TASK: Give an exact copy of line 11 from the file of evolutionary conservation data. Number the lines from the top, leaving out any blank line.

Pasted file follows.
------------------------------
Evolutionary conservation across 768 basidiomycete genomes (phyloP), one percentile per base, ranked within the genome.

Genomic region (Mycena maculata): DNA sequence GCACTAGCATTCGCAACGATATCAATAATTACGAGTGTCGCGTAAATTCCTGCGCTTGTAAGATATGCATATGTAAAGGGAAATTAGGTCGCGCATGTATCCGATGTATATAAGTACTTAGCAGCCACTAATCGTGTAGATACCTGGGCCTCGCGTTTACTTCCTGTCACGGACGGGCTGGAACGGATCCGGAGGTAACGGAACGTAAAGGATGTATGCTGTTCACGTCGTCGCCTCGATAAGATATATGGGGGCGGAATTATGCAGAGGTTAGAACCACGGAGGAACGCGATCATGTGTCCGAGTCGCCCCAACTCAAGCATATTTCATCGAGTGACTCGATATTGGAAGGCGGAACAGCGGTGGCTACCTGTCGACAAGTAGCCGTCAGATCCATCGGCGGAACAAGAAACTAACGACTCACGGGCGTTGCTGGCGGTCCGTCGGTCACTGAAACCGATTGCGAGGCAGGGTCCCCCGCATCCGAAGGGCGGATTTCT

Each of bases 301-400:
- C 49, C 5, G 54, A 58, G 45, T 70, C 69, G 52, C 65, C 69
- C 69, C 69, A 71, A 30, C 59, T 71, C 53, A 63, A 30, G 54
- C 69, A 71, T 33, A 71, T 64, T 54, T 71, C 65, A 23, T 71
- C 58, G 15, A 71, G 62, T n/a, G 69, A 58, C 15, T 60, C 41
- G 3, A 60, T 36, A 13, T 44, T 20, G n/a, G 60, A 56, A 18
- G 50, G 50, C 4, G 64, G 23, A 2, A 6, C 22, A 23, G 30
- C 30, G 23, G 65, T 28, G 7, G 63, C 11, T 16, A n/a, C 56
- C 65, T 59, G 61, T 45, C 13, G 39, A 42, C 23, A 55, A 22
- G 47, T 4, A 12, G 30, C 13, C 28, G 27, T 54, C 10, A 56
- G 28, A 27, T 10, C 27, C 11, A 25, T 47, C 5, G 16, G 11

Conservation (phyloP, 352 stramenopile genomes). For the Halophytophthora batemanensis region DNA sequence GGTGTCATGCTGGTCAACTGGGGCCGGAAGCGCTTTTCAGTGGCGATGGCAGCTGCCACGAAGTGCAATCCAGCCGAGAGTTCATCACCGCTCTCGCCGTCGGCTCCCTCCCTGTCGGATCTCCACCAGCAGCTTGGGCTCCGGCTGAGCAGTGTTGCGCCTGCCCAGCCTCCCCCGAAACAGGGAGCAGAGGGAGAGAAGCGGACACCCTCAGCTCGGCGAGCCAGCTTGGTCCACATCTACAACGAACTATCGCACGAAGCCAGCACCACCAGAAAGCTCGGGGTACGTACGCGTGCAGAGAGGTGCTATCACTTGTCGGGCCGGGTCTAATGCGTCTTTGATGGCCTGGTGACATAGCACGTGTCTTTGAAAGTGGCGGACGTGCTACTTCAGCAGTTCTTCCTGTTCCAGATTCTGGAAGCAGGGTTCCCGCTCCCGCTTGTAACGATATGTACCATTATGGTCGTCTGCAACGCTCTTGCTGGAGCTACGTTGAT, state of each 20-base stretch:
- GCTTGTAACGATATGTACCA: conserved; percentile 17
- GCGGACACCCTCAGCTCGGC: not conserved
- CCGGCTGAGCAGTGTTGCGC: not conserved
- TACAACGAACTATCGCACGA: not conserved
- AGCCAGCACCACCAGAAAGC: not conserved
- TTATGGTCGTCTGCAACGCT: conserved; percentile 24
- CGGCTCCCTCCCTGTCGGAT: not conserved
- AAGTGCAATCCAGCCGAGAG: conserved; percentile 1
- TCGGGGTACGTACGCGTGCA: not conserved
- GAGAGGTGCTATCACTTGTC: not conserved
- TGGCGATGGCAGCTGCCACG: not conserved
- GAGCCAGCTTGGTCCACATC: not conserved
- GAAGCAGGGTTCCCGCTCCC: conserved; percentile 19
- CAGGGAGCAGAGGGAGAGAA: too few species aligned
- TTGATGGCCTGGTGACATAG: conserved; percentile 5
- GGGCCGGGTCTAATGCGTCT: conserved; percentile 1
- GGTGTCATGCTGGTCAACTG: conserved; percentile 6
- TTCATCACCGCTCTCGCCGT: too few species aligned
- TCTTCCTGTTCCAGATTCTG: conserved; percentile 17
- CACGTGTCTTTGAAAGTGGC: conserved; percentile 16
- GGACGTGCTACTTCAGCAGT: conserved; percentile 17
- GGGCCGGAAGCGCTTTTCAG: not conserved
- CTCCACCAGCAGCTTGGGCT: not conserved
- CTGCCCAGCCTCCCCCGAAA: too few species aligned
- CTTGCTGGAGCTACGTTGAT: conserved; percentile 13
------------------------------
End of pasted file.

- C 65, T 59, G 61, T 45, C 13, G 39, A 42, C 23, A 55, A 22